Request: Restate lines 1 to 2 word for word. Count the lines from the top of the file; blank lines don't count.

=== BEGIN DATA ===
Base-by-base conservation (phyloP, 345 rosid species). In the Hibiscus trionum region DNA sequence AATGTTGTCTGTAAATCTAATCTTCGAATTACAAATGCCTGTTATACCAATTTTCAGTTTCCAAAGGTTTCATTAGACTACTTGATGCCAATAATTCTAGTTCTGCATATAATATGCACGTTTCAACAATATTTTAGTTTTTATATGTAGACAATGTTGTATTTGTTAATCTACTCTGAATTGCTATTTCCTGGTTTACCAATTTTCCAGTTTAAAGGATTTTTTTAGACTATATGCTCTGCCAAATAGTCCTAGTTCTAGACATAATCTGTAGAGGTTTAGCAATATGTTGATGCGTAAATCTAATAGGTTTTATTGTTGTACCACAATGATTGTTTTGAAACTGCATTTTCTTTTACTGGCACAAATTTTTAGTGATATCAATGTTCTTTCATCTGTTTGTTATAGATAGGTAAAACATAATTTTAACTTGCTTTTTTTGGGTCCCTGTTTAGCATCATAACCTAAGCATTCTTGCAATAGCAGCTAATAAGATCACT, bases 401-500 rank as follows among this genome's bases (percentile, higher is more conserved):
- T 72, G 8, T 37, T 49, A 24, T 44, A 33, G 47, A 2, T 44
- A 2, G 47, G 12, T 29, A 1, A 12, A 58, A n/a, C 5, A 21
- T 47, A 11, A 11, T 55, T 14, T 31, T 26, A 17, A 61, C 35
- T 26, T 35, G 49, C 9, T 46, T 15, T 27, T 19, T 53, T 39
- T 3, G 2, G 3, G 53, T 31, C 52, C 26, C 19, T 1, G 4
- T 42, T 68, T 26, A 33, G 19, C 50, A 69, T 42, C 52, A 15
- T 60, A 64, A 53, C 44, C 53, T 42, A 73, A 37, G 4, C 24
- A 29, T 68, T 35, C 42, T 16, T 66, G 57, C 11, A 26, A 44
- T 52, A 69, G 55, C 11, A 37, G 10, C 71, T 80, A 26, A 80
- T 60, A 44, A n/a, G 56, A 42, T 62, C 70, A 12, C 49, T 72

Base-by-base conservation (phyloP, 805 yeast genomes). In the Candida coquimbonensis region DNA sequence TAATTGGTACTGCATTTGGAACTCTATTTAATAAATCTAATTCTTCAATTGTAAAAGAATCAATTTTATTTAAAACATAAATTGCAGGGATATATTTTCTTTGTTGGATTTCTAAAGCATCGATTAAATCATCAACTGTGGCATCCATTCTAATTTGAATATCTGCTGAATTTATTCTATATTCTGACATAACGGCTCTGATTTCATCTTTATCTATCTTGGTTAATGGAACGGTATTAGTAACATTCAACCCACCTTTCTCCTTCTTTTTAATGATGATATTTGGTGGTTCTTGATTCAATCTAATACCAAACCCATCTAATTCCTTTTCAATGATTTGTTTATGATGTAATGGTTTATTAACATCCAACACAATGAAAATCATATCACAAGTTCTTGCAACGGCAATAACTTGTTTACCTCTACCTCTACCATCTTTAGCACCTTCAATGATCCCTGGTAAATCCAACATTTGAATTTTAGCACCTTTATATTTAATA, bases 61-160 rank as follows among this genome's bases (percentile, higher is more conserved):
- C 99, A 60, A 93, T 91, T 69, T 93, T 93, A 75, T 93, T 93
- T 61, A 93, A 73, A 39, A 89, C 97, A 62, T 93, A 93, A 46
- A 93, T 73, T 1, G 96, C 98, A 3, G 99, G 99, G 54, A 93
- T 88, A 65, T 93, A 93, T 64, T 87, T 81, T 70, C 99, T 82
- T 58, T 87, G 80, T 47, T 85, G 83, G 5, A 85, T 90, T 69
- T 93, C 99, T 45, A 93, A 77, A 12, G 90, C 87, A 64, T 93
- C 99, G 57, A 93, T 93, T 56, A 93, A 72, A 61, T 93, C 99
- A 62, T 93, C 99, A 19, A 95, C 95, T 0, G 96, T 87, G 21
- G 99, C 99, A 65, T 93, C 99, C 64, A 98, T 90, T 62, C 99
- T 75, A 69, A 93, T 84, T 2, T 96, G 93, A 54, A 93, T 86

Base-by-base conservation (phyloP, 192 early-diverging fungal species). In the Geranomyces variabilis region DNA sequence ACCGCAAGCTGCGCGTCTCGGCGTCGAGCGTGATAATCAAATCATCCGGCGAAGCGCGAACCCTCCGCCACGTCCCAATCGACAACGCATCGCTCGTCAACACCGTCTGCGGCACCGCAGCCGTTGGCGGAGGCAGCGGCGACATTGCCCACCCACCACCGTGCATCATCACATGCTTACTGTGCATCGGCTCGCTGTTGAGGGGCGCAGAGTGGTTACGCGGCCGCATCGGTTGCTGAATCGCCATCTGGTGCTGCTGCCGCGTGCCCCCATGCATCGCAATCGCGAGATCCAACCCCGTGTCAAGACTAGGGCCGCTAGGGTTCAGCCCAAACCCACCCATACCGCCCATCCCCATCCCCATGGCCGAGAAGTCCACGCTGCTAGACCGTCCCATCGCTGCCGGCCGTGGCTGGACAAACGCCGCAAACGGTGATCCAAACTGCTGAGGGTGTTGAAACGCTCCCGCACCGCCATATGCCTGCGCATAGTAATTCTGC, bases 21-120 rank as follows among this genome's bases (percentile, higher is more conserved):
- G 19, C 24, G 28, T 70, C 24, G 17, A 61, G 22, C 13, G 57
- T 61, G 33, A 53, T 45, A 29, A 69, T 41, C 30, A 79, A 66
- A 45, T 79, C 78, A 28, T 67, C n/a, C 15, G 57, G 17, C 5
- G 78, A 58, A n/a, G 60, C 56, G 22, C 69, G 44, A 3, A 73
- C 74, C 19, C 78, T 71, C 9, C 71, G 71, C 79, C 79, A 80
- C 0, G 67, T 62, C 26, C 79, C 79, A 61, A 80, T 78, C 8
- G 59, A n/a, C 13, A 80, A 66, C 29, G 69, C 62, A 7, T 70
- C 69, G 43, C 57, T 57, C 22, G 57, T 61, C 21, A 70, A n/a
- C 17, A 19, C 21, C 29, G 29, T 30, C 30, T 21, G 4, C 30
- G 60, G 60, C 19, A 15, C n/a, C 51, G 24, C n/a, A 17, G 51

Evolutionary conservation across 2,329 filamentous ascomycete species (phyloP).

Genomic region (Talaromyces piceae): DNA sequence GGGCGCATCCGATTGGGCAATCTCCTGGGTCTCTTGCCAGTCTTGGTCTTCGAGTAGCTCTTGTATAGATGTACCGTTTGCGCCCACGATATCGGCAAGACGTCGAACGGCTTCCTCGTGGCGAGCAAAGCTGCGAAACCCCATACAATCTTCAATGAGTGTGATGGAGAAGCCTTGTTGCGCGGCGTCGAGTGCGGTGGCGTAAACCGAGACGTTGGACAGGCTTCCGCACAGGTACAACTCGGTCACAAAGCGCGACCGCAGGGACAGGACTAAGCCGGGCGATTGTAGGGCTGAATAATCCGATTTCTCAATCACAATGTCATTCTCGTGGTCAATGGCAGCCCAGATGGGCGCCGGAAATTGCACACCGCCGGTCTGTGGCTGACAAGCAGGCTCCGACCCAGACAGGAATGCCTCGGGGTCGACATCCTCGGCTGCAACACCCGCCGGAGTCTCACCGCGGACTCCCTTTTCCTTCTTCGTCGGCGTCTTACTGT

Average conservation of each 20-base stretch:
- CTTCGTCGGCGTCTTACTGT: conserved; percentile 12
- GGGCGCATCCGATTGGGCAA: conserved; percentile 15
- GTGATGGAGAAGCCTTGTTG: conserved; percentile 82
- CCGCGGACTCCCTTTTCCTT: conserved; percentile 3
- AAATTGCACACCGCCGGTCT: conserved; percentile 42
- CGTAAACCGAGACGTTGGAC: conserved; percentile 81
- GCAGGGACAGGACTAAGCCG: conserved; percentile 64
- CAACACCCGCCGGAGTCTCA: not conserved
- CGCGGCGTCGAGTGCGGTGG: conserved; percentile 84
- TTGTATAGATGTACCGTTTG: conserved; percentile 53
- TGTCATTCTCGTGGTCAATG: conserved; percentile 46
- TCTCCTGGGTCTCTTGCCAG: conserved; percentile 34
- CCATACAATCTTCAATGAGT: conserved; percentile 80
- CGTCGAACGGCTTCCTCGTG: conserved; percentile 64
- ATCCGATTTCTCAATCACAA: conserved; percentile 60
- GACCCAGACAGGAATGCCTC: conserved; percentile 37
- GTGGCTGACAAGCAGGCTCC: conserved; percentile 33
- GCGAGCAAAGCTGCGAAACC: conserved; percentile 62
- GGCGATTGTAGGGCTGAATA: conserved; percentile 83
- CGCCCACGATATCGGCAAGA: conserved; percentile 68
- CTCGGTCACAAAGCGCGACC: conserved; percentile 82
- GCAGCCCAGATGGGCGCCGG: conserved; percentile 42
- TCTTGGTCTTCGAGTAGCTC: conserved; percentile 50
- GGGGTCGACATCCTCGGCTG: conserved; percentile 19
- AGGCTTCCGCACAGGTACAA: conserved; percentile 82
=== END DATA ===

Base-by-base conservation (phyloP, 345 rosid species). In the Hibiscus trionum region DNA sequence AATGTTGTCTGTAAATCTAATCTTCGAATTACAAATGCCTGTTATACCAATTTTCAGTTTCCAAAGGTTTCATTAGACTACTTGATGCCAATAATTCTAGTTCTGCATATAATATGCACGTTTCAACAATATTTTAGTTTTTATATGTAGACAATGTTGTATTTGTTAATCTACTCTGAATTGCTATTTCCTGGTTTACCAATTTTCCAGTTTAAAGGATTTTTTTAGACTATATGCTCTGCCAAATAGTCCTAGTTCTAGACATAATCTGTAGAGGTTTAGCAATATGTTGATGCGTAAATCTAATAGGTTTTATTGTTGTACCACAATGATTGTTTTGAAACTGCATTTTCTTTTACTGGCACAAATTTTTAGTGATATCAATGTTCTTTCATCTGTTTGTTATAGATAGGTAAAACATAATTTTAACTTGCTTTTTTTGGGTCCCTGTTTAGCATCATAACCTAAGCATTCTTGCAATAGCAGCTAATAAGATCACT, bases 401-500 rank as follows among this genome's bases (percentile, higher is more conserved):
- T 72, G 8, T 37, T 49, A 24, T 44, A 33, G 47, A 2, T 44